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Discussion Starter #1
So I don't know if it's the area I live in or the weird winter we're having or my dog being a hound, but I'm having a lot of trouble keeping Goldilocks from eating dead animals. I was walking her the other day and somehow she picked up a dead bird without me seeing even thought was paying attention to her. There was no way to get it away from her and she ended up finishing it off in about 5 minutes.
Not only do I find this gross, but I worry she'll get into something that died from unnatural causes or disease or something. Any ideas how to keep her out if crap when we go outside? It's hard enough inside.
 

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If you're in an area where dead animals are easily hidden, like the woods, I would maybe try to choose some other areas to walk her. Normally I would say carry some high value treats to distract the dog (which you can do) but generally roadkill and the like is considered highest value to dogs! Otherwise just keep a close watch on her during walks.
 

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Discussion Starter #3
Yeah, it's happened now on the sidewalk and at the park. Haven't even gone in the woods with her much. And the frustrating thing was that I was watching her really closely on the sidewalk and she still found it without me seeing.
 

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Teach leave it and drop it. I'm working with Freyja to not pick up things she finds outside. When she was younger I was always pulling something out of her mouth. Rocks, sticks, acorns... Acorns are the worse, she loves them. Once I pulled a dried up dead snake out of her mouth at a state park. She is good at leave it. But it's a work in progress.
 

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Discussion Starter #6
Thanks, that looks really good. We've been working up to leave it, but she's so smart that she pre-empts any attempt to train her. If she knows we have treats or the clicker, even if we were super sneaky about getting them, she'll do whatever it was she thought led up to it. So when I'm teaching her to come, and call for her when she leaves the room, she'll leave the room, and then immediately come right back, expecting a treat. I only reward it when I give the command, but she tries to make it happen anyway. I'm worried that teaching her leave it will just encourage her to pick things up so that she can put them down and get a treat...
 

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You need to wean off the treats, and not treat every time. Also use praise and toys for rewards if she likes that. I use all three for Freyja, she loves playing tug so that works great to reward her.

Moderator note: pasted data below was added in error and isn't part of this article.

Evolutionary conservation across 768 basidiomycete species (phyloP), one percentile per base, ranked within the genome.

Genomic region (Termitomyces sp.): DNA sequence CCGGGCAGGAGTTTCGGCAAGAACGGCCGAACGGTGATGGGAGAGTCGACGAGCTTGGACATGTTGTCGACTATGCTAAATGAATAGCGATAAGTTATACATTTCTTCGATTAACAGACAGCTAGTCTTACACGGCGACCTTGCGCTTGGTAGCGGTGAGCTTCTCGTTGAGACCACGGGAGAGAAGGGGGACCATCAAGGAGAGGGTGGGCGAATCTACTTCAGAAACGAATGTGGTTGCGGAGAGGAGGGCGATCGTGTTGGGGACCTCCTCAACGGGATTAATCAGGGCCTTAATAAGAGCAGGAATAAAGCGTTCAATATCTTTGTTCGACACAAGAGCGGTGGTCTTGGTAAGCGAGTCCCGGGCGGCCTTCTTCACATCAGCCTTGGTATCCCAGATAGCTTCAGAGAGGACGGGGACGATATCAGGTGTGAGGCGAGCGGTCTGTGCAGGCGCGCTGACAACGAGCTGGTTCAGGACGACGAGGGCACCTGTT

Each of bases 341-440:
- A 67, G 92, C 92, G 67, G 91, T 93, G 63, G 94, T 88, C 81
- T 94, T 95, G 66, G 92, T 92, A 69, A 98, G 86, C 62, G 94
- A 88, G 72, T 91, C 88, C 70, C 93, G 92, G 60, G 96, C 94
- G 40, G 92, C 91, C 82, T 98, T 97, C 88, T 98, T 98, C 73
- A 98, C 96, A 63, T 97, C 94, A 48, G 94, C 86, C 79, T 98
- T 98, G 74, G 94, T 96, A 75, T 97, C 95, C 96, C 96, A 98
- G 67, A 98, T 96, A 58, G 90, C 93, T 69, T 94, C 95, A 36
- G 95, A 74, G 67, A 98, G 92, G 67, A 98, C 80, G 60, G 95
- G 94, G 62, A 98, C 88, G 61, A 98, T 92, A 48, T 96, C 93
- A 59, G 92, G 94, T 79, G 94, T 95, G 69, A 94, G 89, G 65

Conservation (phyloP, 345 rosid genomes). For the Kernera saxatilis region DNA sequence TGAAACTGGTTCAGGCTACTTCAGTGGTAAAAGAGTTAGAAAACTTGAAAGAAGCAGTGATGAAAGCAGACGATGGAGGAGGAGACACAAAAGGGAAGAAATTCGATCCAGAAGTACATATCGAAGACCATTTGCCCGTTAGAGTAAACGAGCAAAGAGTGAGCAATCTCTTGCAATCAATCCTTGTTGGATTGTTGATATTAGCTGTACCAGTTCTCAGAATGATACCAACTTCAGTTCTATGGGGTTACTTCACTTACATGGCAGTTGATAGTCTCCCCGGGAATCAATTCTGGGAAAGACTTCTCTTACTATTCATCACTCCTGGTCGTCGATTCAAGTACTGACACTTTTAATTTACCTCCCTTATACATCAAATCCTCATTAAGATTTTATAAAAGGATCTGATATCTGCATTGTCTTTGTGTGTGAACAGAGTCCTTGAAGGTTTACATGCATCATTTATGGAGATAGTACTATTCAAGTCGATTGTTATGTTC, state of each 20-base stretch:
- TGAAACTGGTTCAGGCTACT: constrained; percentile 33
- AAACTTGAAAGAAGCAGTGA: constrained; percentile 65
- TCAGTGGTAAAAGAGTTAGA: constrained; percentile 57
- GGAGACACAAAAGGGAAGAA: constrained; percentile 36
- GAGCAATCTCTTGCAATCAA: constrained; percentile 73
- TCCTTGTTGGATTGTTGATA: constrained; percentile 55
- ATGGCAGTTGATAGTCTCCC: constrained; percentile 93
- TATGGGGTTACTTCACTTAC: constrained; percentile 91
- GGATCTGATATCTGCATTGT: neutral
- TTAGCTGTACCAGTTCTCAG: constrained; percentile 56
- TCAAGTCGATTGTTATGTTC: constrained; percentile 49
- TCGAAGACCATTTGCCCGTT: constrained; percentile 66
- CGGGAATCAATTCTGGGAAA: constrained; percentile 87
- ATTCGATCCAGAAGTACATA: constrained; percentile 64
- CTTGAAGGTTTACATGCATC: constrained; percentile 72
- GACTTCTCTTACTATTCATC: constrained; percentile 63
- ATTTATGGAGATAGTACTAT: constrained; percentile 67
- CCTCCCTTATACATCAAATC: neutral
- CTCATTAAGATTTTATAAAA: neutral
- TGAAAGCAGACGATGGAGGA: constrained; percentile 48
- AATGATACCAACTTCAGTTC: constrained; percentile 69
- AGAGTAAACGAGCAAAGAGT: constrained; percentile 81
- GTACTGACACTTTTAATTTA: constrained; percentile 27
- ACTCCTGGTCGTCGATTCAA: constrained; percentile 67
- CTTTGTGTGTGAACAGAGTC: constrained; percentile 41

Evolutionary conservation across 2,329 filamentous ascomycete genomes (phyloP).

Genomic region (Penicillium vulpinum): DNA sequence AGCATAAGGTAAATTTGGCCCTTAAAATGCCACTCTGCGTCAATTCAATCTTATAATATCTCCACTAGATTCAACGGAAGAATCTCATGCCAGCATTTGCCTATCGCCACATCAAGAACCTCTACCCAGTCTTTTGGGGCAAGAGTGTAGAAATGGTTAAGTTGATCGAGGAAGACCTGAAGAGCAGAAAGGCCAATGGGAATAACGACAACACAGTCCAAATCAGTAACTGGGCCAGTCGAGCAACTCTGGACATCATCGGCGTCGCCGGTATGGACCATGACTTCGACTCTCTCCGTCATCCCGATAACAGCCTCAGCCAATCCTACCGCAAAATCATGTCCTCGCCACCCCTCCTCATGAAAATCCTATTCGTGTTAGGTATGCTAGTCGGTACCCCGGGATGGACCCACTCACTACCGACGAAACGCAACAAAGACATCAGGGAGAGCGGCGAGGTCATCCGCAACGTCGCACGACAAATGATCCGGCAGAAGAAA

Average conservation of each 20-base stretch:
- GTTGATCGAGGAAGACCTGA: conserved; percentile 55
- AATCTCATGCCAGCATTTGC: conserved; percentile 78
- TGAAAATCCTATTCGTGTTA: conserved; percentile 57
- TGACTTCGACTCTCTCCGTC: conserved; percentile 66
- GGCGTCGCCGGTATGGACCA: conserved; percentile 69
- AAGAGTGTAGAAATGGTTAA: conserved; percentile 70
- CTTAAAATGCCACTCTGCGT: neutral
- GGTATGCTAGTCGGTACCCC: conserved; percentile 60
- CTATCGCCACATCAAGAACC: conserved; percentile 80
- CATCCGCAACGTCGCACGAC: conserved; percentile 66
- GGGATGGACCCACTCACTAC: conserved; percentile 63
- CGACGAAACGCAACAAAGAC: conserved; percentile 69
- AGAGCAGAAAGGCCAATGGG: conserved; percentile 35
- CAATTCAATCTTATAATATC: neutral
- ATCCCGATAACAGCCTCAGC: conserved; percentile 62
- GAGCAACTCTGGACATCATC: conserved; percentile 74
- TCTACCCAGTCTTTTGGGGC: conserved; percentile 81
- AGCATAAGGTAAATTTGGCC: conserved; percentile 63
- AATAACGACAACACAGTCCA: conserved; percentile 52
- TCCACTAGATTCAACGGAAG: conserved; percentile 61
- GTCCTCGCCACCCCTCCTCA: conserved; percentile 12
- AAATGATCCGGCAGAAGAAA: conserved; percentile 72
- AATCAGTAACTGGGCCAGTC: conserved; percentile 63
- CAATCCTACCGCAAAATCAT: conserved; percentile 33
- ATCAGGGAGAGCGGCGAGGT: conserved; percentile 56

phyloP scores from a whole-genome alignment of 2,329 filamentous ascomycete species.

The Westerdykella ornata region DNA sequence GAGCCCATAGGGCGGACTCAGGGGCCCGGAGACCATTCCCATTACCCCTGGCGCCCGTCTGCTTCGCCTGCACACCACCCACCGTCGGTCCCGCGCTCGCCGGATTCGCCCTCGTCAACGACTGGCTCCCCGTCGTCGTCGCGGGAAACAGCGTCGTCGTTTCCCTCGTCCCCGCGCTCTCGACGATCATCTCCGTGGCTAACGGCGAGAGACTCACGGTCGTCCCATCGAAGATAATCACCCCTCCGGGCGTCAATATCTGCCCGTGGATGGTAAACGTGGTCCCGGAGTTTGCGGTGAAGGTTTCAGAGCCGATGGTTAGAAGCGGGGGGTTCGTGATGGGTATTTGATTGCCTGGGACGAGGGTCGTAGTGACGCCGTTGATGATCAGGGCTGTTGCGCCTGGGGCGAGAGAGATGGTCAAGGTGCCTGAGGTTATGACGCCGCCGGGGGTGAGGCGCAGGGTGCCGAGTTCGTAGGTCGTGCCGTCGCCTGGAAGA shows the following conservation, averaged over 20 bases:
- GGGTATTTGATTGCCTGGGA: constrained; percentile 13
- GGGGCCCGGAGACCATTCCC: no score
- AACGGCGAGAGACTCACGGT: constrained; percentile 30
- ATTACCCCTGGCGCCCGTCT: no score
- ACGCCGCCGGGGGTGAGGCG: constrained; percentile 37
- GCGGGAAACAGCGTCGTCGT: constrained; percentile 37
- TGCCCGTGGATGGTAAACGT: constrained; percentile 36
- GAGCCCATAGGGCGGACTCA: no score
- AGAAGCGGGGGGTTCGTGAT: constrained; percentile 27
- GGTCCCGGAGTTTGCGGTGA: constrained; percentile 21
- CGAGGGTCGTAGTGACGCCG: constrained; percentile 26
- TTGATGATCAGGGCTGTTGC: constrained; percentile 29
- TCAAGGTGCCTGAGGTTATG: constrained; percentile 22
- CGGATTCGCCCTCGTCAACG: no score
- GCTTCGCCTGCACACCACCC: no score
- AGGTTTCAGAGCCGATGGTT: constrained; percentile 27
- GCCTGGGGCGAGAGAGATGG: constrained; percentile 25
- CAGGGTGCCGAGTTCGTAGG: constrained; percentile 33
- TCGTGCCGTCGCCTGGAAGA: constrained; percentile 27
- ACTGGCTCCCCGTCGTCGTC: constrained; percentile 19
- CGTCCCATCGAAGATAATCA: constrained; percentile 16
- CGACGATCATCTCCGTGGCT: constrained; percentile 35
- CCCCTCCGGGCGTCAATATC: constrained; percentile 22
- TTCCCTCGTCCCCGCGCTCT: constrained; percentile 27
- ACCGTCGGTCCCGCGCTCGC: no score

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Discussion Starter #8
I do, as well. We've been having her sit/release for play time to help her with self control in that area. We also have her sit/release to go outside, and often use just praise when we ask her to do things she's already learned. She's not very motivated to learn new things, though, without a treat.
 

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I'm worried that teaching her leave it will just encourage her to pick things up so that she can put them down and get a treat...
I'm not sure what method you are using to teach "leave it" but the dog should never have possession of the item in the first place. If the dog picks up a "leave it" item, the dog has failed and there is absolutely no bonus or reward if the dog puts it down since it has picked up the "leave it" item which is a big fail. Teach the "leave it" command completely separate of the "aus" or "drop it" command. Also, never use an item ( lure) in "leave it" training which the dog can ever have, ever! Simple example, many pups will eat their own poop and this is an item which you will never allow the dog to have. "Leave it" training has to be consistent and never confused with training a dog to "wait" and then take possession of an item upon your release. I see this all too often and it is a set up for failure down the road when it might make the difference in the dog's well being.

Bottom line, the dog is only rewarded if it never touches the "leave it" item therefore the dog cannot manipulate the handler into getting a reward by the behavior you previously mentioned.
 
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